In my setup I will have a number of different ‘signal’ DHT’s that energy devices listen to and act upon.
the devices providing the signal, and content provided by them will differ pretty wildly in my target state.
One big thing is how much of the history they can or need to store. With that in mind I’m looking to find a way that I can easily in each case configure the amount of entries held for the chain rather than defaulting to the entire history.
For my need in most cases I only really need 2-3 entries to provide agent surety but again my needs will differ for each particular ‘signal’ use case people write.

My question:
Paul’s model provides a way to achieve this but I’m wondering what your thoughts are on how this might best be done?

I’m also wondering if this might be a common consideration that might come up so maybe it’s a feature that could be considered or included in the macros for writing zomes if it isn’t already?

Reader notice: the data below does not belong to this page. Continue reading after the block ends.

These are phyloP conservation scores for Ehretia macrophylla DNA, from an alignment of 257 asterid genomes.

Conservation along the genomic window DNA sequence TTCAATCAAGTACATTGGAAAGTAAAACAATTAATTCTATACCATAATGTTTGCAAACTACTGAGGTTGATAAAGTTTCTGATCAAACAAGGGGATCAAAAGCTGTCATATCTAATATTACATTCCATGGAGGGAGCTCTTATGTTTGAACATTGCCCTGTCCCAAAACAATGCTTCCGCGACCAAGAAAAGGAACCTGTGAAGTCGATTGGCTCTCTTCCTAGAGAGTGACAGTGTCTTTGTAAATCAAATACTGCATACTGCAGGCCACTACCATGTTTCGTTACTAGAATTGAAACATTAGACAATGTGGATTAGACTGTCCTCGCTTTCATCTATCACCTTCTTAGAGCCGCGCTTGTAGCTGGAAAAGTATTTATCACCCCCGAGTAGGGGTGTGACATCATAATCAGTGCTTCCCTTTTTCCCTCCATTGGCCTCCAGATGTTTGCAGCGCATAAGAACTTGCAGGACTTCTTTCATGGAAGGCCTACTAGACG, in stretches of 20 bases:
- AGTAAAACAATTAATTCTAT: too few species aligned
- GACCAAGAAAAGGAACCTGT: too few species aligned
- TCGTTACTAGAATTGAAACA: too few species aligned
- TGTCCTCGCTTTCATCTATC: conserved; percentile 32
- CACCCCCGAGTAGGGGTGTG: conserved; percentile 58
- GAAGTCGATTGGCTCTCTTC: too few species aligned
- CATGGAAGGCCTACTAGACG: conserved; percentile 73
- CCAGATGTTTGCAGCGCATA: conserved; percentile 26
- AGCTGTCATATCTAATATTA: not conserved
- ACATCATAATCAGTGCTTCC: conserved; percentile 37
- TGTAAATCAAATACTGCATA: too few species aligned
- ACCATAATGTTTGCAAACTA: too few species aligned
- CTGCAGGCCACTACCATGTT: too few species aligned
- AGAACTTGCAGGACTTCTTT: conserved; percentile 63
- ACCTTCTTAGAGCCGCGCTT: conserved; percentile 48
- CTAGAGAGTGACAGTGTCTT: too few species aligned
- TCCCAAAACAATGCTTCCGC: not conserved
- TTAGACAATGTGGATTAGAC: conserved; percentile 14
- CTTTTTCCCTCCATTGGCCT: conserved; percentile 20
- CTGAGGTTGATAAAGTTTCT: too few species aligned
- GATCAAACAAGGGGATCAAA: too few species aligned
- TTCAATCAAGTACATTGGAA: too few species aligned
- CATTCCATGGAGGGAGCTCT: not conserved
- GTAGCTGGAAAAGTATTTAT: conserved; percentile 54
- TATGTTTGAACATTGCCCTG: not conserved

cheers - sim

Chewing on all this some more…


My hunch is that there will be two different kinds of embedded devices: ones that have the power to run a full HC node (e.g., RasPI Zero W) and really tiny embedded devices that send data points to a full HC node. In both cases, there’s at the very least enough memory and muscle to:

  • store a keypair
  • store a manufacturer’s certificate ‘blessing’ the keypair as legit
  • hash a data point
  • sign the data point with the stored private key

This might be a useful start for getting the device to prove authenticity of manufacture. How to prove that it hasn’t been tampered with, or that it isn’t a clone created by someone who figured out how to extract the private key from memory… Not sure :slight_smile: Best to reduce the surface area, I think: have the signing happen as close to the sensor as possible, and have an additional sensor that senses compromise of the physical enclosure. Not sure; I’m not a hardware guy (although I like to think about it!)